Another busy couple of weeks have flown by, so here are some news items to keep abreast of work taking place within the transport department at Beamish…
Below: Work on the Leyland Cub which is being restored and adapted to become our second accessible bus is making good progress, with the body framing and skinning nearing completion. The view below shows that the bus is taking shape nicely, with the first primer coats also in place. Glazing is on order (to be fitted once the body is painted) and attention is focused on completing the rear end of the vehicle and installing the wiring. The new lift will be ordered in the new year, in order to maximise the warranty period available for it.
Below: Having tried various attempts to update WordPress and look for a solution to being unable to rotate images, I’ve given up! So forbearance is requested with some of these images! This view shows the rear of the bus, with the large double doors, through which wheelchair passengers will board, clearly evident. Beneath these is a panel which will be trimmed to accommodate the powered lift (as fitted to the present accessible bus). A great deal of consideration has been given to the rear end of the bus, which was all but lost to the many years it spent as a derelict hulk in a collapsed barn. Early thoughts had been to provide a ramp, but this proved to be far too steep. The height of the rear of the bus (which originally had an emergency door in the centre of the rear panel) has also been considered, and as most users are fairly tall, the decision was taken to have the doors to the same maximum height as the saloon. Some will question this I am sure, but the work to install the doors has followed the same design principle as the rest of the Cub’s bodywork, and it should also be remembered that we purchased this vehicle as a wreck, so that it would provide a blank canvass for adaptations necessary to suit its new role as an accessible bus at Beamish.
Below: With both doors open, a spacious entry into the saloon is created.
Below: An internal view of the rear doors. The roof has been re-profiled in this area, to give a continuous height through to the top of the door frame. Originally the rear dome swept downwards in this area.
Below: Wiring of the Cub is underway at present, with the saloon light pattresses being seen here.
Below: With snagging remediation underway and a handover to the museum imminent, Paul Bennett, the Remaking Beamish Construction Manager, took these drone photographs of the depot and environs, showing clearly its location in relation to the tram depot and other buildings in the Foulbridge complex.
Narrow Gauge Shunt…
Below: To maximise winter undercover storage of the narrow gauge rolling stock, a shunt was carried out last week to place items into various sheds for the winter…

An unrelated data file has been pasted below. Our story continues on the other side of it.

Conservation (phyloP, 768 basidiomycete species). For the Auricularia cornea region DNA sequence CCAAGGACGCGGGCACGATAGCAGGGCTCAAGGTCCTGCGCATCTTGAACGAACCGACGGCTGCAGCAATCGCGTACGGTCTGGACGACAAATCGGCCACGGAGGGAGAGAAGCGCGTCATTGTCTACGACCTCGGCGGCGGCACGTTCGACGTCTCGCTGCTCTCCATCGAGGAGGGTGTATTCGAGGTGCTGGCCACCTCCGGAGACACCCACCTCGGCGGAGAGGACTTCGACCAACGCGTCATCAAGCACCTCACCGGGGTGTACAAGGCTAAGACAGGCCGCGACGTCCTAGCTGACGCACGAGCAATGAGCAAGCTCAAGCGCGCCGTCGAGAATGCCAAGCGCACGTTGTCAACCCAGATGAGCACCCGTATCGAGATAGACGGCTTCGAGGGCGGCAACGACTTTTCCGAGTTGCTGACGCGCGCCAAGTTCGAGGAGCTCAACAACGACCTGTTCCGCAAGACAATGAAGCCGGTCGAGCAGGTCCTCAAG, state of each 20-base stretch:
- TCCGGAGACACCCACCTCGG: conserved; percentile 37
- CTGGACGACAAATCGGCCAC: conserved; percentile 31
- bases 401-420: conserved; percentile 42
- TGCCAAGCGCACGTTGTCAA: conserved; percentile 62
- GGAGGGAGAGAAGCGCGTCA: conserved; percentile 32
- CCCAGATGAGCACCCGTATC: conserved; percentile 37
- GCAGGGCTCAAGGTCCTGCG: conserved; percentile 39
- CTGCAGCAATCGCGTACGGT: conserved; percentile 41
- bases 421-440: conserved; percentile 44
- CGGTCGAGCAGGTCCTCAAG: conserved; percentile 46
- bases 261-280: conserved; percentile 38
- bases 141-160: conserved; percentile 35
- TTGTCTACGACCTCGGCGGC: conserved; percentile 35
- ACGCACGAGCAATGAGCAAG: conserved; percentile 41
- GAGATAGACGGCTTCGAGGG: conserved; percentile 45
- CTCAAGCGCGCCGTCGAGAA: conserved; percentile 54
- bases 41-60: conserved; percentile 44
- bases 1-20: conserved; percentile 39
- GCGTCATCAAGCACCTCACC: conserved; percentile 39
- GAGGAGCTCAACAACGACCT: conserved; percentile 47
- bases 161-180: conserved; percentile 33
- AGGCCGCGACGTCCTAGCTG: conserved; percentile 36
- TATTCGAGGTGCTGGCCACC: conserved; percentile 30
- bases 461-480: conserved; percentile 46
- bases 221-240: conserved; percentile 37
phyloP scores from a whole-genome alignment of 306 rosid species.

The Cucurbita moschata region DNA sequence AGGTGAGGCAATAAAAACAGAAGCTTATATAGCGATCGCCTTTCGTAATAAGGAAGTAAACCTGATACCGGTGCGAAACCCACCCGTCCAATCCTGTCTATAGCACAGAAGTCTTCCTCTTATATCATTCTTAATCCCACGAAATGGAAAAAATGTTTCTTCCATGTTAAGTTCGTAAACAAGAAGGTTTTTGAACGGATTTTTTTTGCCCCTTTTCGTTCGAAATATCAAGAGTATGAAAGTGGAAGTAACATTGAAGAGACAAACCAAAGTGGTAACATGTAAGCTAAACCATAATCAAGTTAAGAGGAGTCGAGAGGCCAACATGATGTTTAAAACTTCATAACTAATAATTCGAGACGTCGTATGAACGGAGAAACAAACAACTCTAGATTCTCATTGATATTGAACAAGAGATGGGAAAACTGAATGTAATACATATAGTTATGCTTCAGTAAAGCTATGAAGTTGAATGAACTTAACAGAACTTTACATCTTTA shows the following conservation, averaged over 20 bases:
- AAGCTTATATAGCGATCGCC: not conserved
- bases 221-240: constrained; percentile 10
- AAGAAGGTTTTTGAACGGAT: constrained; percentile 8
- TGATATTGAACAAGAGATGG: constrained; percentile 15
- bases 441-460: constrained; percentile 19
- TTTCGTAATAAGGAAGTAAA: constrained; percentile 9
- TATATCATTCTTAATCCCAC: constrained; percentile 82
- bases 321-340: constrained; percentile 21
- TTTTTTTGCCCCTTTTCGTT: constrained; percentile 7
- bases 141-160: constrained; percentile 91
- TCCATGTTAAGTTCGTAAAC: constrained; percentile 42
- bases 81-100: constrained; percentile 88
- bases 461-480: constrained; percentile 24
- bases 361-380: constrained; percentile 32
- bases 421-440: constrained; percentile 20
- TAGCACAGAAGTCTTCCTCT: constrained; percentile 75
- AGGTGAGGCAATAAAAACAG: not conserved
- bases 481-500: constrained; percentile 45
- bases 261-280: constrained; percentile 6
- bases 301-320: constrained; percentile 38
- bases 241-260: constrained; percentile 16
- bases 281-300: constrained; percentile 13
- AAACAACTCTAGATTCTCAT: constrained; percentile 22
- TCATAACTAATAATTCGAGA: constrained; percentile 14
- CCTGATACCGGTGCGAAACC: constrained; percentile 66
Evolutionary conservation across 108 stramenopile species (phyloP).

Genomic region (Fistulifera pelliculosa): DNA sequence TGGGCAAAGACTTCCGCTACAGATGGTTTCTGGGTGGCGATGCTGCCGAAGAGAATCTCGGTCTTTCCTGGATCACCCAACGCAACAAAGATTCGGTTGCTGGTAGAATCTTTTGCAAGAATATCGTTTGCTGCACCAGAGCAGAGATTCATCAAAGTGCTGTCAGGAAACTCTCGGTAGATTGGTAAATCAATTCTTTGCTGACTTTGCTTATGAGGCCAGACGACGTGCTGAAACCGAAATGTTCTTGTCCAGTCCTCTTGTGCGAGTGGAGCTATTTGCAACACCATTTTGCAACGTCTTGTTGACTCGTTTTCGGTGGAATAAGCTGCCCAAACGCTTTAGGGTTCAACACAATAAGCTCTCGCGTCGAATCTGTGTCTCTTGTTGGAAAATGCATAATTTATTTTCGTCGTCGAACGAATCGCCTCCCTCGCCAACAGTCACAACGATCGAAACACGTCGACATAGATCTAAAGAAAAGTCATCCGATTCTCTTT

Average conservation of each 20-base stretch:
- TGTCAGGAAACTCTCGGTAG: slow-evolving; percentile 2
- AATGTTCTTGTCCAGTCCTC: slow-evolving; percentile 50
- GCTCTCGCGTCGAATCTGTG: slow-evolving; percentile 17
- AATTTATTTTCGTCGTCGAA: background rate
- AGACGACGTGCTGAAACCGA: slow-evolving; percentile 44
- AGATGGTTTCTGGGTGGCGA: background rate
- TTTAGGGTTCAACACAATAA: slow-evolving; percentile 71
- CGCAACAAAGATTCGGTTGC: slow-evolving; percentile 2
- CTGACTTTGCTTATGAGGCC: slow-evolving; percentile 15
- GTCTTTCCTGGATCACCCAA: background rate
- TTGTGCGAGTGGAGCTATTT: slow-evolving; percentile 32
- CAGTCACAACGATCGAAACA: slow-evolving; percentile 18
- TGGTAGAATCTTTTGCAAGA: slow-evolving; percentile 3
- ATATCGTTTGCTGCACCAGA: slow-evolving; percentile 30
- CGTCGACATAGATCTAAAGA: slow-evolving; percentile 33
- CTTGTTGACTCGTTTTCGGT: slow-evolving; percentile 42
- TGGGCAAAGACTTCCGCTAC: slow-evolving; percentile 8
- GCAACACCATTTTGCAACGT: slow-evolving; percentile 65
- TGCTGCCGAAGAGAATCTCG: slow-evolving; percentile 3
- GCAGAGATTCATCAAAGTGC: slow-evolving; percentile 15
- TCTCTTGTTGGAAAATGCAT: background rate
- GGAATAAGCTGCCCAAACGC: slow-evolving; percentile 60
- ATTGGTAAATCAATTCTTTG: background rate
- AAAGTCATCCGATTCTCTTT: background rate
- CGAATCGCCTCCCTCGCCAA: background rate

The Pew coach (seen below) will be coming back to the RHEC over winter for some remedial attention to the finish on the woodwork, the original varnish on the pine not having endured particularly well once exposed to the weather. Glyder and Samson were both used during the shunt.
Below: The paving slabs stored in the cutting have now all been removed, which has tidied up access to the railway considerably (this route being used for accessing one of the water treatment plants as well).
A plan is being developed it increase public access within the area the narrow gauge railway operates, to open up views and engagement opportunities in a number of areas of the site.
Below: One of the views we hope to open up is of the top yard and water tower area. Glyder is seen with the Ffestiniog Railway coal waggon, and behind one of the tipping waggons sits inside the shed. Both of these will be returning to the FR next month.
Below: Samson raises steam ahead of its turn in the shunt. Modifications to the slide valve (to reduce its length by 1/16 of an inch) have transformed Samson, from something of a reluctant performer, to a stronger and far more controllable locomotive – this being its second steaming in ‘improved’ form.
Below: Some challenging rail-head conditions!
Below: These images recently came to light within a batch of images taken by a local photographer. The collection includes many interesting views of life in Co Durham, with the two below being of particular interest…
After appearing on Facebook, the following information has been gathered about ‘The Rover’, which has a very relevant local history…
The engine shown is Burrell No.3471 – a 6nhp showmans road engine built in 1913 and supplied to the Newsome family to work with their gallopers in the north east. It has a Durham prefix on the registration number, with its works number forming the rest of the registration.
It was requisitioned for war work in 1914 – 15, working along with gallopers packing trucks. The photos here show that the dynamo bracket above the smokebox has been cut down (close examination shows the rough finish this has created) and the engine has been adapted for operating machinery via a belt from the flywheel. The canopy has also been shortened in the process.
In the late 1950s the engine was purchased by George Flynn of Durham City and restored back to its showmans specification – photos show it carrying his name on the offside toolbox. It was later sold to Tom Hunt, of the Griffin Foundry, Oldbury, later passing to his son, Bill Hunt. The engine was rallied from the late 1950s to the mid 1970s, before being overhauled and reappearing in the mid 1990s. It appeared at the Great Dorset Steam Fair in 2018. One for a future Beamish event perhaps…